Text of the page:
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Capital Transit Partners contract to FEDCO next week: who does what on light rail?

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Building a new light rail line is a massive and complex undertaking. A report coming to our finance committee next week sheds some light on the many players involved, and is a good opportunity for me to write about how some of the challenges of the first phase will hopefully be overcome in the second. Anyone interested in who is responsible for what in building light rail, and with what accountability, may find it interesting. 

No one disputes that there is room – a lot of room – for improvement in how light rail is built with greater transparency and public oversight. In this post, I want to preview how the project is designed and built, and where we’ll need to be vigilant with respect to:

  • how construction-related detours are accomplished;
  • the principles that will guide station design;
  • how stations will be accessed by pedestrians, bikes and cars; and,
  • how the public will be notified of construction-related impacts.

This isn’t an exhaustive list. The final product will be the result of thousands of different decisions. As it turns out, the City has been relying on a joint venture company called Capital Transit Partners to help us make those in the first phase of LRT, though many of  the decisions were left to Rideau Transit Group to decide after the contract award.

We can learn from phase I to avoid several mistakes in phase II. None of us in the community were sufficiently alert to the different decision points that led to, for example, the current bus detour challenges. We are all frustrated by the slow flow of information from RTG – which was never optimally set out in the contract. And, we all want to know before anyone signs a contract what principles will guide station design.

At next Tuesday’s finance committee meeting, it will be recommended that CTP be given a new contract (worth around $40-50 million!) to provide consulting engineering services, and then an extension to the contract as LRT is being built for project management services (as much as another $20 million). All the decisions that go into LRT require hundreds of people to analyze and make recommendations on.

My first exposure to (CTP) was just last week. A representative sat in on a working group I’ve established that meets to talk about the Scott Street bus detour. I was as mystified as the other residents as to who they were, and how CTP is different from the City, or from the Rideau Transit Group that is designing, building, and eventually operating the Confederation Line.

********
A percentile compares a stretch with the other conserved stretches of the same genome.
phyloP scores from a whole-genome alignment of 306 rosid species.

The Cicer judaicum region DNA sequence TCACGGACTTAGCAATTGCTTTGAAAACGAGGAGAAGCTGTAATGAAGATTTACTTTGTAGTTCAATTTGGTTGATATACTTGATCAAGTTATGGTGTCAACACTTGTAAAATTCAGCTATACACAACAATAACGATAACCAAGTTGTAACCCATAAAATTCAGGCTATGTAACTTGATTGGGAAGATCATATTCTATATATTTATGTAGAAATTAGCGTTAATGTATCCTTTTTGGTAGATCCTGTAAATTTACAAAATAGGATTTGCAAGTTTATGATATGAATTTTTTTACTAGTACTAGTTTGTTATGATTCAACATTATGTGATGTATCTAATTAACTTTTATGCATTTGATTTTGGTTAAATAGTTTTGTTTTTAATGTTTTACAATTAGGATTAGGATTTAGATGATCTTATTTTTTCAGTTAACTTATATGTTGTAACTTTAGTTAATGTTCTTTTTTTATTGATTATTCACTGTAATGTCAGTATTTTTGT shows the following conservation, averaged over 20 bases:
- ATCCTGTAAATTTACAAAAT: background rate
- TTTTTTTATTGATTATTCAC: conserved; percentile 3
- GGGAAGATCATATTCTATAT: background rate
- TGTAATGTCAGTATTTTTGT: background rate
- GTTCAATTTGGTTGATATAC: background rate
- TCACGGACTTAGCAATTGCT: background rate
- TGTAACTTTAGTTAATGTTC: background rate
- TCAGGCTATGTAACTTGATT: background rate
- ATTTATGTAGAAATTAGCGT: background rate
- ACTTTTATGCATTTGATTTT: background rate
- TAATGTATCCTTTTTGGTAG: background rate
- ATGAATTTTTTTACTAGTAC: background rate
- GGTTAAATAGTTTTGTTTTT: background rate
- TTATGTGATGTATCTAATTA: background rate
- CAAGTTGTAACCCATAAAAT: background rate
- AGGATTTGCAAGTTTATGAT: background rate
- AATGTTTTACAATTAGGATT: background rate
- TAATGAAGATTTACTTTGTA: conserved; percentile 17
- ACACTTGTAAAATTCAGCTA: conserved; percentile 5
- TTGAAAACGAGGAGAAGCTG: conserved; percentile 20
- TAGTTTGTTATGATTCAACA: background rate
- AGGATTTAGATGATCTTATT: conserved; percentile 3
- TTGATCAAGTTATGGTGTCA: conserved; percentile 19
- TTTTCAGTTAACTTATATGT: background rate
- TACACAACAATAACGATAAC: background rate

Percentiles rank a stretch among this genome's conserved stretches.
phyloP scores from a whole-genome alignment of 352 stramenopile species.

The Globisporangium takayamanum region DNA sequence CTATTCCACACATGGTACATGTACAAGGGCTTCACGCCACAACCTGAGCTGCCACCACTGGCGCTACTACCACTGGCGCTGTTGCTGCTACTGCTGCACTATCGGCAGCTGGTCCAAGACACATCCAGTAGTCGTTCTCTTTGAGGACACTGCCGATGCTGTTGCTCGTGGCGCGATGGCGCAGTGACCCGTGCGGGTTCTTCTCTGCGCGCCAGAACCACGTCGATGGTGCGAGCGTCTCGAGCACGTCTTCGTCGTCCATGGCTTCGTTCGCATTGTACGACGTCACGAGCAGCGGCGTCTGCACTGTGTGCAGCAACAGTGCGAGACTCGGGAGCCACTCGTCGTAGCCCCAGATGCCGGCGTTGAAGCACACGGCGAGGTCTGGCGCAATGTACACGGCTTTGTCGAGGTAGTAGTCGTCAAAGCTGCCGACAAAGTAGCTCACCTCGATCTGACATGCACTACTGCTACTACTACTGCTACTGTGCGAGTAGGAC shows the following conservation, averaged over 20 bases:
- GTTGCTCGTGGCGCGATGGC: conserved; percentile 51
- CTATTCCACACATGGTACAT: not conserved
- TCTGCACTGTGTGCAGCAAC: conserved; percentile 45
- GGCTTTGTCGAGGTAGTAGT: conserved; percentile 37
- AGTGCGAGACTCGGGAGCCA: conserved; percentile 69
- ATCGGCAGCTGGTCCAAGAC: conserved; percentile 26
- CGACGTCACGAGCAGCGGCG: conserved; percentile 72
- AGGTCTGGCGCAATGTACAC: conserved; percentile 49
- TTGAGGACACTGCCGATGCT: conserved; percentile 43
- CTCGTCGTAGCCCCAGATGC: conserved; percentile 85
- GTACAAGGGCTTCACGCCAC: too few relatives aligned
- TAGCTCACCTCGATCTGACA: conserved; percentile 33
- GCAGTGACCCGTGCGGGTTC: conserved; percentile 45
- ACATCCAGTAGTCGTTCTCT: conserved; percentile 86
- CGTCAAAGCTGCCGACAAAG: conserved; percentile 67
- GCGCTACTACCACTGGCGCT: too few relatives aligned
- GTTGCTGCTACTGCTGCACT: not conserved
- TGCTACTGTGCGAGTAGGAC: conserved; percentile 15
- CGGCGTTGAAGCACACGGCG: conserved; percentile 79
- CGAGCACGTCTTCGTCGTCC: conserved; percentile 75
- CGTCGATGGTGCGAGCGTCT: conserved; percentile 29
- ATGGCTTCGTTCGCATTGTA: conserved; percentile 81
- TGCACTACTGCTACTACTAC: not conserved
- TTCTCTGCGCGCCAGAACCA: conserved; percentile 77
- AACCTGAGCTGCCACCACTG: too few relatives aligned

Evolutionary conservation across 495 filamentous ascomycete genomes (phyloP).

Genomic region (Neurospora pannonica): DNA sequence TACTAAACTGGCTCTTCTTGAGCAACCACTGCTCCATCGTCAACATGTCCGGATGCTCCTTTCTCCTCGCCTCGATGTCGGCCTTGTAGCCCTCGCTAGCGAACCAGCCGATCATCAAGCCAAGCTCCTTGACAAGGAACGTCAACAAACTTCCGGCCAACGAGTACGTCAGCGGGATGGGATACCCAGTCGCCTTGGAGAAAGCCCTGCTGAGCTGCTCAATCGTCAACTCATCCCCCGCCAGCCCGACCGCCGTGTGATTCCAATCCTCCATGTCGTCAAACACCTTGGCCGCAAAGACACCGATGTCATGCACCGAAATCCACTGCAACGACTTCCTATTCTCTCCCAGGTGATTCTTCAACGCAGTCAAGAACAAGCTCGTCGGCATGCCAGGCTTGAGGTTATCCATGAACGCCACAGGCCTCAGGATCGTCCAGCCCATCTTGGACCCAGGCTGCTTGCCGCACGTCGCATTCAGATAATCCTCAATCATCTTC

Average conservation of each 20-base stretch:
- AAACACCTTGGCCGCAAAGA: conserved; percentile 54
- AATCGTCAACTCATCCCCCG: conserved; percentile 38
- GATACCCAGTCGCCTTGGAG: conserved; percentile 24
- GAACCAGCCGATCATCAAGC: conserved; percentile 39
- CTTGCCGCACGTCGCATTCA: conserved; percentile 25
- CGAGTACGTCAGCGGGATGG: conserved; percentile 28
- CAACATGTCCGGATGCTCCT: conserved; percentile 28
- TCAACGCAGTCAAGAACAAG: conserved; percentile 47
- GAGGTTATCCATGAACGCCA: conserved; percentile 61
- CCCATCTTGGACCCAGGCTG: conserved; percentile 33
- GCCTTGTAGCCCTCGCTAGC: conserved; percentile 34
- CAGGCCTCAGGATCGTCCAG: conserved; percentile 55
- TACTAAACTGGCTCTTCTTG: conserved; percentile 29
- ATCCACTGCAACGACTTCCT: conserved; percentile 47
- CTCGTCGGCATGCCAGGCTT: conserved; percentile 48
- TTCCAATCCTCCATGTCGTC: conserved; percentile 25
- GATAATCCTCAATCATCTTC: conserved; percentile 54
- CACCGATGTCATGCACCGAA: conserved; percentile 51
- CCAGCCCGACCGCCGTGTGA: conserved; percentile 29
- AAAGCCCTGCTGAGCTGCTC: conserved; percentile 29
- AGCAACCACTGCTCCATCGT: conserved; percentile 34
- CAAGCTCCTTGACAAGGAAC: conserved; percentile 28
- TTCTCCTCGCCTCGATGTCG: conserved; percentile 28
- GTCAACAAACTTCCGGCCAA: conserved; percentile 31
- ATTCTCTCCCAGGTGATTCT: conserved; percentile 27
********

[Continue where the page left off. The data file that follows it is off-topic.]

To understand CTP’s role, it’s worth looking at the stages that LRT will go through. Last week, I wrote in my newsletter about the environmental assessment process that the City has undertaken with the province to secure permission to build LRT according to the plans presented to Council in June. Assuming that permission is forthcoming, what’s next?

Right now, the City has plans for the second phase of light rail that are what they call a “functional design”. Enough engineering has gone into those that the City is confident it can build what it wants within the budget it expects to have.

Like in phase I, the City will contract a private company to design and build the line, which will be the result of a request for proposals (RFP). That RFP will set out the requirements that the City has for the line. 

To get to the point that contenders know what they’re bidding on, the City will use CTP to do much more detailed engineering work that will be the foundation of the RFP. Some of the details will be left to the bidders to suggest in their bid, some will be designed as they go, and some will be very narrowly defined by the City based on CTP’s work.

So what does that mean for us? The process is the same as was used in the first phase, but I’m seeking some key changes:

  • The RFP should specify how buses will be detoured during construction, based on consultation, and not left to the bidders to suggest;
  • The principles that will guide station design – particularly with respect to visual and other impacts – should be clearly set out; and,
  • The RFP should set out up-front requirements for communicating items such as construction detours, schedules, etc.

Based on my first conversations with the City, I’m confident that we’ll achieve these. In the run-up to issuing an RFP, it will be up to CTP to work with the City to describe those. The resulting RFP will then go to Council before being issued, so we’ll have a chance to ensure that our input has been heard and incorporated.

My commitment is to keep abreast of where the design work with CTP stands, and to work proactively with residents when there are decisions to be made, seeking the broadest possible consultation. Our leverage is that Council needs to vote on the RFP before it’s issued; I’ll be working with the City to ensure that we know exactly what we’re being asked to sign off on.

As for next Tuesday’s meeting, you can read the report online. The CTP contract is proposed to be awarded as a “non-competitive” (sole-source) contract. Sole-sourcing has been the source of controversy in past. I’ve read the rationale, though, for this instance, and accept that it’s likely to result in the greatest value to Ottawa taxpayers. 

Posted August 28, 2015